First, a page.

Background Rib fractures are considered a marker of exposure to significant traumatic energy. In children, because of high elasticity of the chest wall, higher energy levels are necessary for ribs to fracture. The purpose of this study was to analyze patterns of associated injuries in children as compared with adults, all of whom presented with rib fractures.
Methods A retrospective cohort study involving blunt trauma patients with rib fractures registered in the National Trauma Registry was conducted.
Results Of 6,995 trauma victims who were found to suffer from rib fractures, 328 were children and 6,627 were adults. Isolated rib fractures without associated injuries occurred in 19 children (5.8%) and 731 adults (11%). More adults had 4 or more fractured ribs compared with children (P <.001). Children suffered from higher rates of associated brain injuries (P =.003), hemothorax/pneumothorax (P =.006), spleen, and liver injury (P <.001). Mortality rate was 5% in both groups.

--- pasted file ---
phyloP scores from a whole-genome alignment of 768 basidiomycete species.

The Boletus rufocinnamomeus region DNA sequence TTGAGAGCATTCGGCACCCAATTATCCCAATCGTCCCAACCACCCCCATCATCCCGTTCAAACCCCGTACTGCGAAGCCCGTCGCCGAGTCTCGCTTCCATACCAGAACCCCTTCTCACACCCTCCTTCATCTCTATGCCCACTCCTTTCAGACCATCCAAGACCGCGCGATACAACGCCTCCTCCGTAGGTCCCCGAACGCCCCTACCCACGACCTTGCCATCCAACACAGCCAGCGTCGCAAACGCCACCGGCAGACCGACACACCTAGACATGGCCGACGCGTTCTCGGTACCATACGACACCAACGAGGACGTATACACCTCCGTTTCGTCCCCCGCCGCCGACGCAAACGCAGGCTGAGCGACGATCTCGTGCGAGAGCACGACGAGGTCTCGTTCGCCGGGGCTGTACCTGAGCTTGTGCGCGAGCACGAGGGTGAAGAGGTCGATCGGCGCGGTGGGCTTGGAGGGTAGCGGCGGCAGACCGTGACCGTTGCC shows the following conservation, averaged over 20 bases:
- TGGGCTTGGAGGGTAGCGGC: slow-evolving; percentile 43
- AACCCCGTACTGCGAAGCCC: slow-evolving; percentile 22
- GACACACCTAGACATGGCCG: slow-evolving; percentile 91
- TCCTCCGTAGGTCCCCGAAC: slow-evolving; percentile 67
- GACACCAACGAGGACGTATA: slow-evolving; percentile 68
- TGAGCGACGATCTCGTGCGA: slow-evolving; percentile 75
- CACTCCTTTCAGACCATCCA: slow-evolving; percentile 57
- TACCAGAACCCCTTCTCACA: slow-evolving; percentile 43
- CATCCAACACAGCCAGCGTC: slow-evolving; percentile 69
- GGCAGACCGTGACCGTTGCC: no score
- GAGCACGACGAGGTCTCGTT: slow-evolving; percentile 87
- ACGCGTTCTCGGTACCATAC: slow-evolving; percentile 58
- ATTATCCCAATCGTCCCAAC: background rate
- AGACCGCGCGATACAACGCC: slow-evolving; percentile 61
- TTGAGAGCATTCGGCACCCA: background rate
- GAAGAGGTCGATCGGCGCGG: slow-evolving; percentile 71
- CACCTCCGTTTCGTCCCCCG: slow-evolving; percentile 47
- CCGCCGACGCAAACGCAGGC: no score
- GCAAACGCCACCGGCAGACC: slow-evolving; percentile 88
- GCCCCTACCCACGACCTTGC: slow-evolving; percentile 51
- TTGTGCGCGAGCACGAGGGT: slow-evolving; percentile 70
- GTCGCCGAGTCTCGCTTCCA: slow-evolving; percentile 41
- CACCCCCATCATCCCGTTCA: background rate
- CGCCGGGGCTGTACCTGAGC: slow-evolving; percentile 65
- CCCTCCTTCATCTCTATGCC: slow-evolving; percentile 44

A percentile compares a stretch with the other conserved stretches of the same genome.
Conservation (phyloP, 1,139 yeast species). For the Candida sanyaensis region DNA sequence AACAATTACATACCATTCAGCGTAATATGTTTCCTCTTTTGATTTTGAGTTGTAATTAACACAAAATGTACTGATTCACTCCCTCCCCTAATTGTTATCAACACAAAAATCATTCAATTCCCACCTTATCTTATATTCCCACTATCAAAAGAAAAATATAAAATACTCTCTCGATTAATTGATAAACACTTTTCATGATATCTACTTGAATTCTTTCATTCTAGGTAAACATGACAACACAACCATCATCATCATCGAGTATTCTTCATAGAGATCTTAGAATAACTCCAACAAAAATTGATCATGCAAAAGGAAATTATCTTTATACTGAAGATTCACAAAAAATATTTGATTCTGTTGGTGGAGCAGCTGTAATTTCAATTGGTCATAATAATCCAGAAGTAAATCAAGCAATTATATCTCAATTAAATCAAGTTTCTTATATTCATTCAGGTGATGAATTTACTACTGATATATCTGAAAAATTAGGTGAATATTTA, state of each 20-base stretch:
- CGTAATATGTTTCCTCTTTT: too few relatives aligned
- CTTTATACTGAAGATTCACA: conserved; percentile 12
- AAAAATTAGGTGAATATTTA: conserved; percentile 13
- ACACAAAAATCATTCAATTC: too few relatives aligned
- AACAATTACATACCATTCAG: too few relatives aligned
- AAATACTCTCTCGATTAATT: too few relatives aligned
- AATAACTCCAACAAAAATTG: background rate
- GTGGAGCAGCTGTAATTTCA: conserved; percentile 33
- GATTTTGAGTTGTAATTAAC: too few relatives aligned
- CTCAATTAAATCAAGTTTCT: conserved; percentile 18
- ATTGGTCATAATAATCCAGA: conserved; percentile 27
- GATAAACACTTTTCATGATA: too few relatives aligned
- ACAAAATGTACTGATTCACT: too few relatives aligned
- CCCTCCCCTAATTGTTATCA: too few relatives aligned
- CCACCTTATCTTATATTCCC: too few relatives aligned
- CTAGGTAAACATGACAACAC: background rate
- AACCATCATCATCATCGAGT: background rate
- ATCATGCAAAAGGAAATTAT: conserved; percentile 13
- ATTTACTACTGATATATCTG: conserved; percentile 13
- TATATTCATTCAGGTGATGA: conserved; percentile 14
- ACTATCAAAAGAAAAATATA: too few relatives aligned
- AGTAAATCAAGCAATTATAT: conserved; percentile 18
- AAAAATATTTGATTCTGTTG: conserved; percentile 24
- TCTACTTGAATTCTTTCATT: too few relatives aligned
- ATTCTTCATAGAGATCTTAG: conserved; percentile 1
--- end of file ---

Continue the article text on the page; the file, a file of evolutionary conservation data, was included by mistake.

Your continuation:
Conclusions The incidence of associated head, thoracic, and abdominal solid organ injuries in children was significantly higher than in adults suffering from rib fractures. In spite of a higher Injury Severity Score and incidence of associated injuries, mortality rate was similar. Mortality of rib fracture patients was mostly affected by the presence of extrathoracic injuries.
- Associated injuries
- Blunt trauma
- Pattern of injury
- Rib fractures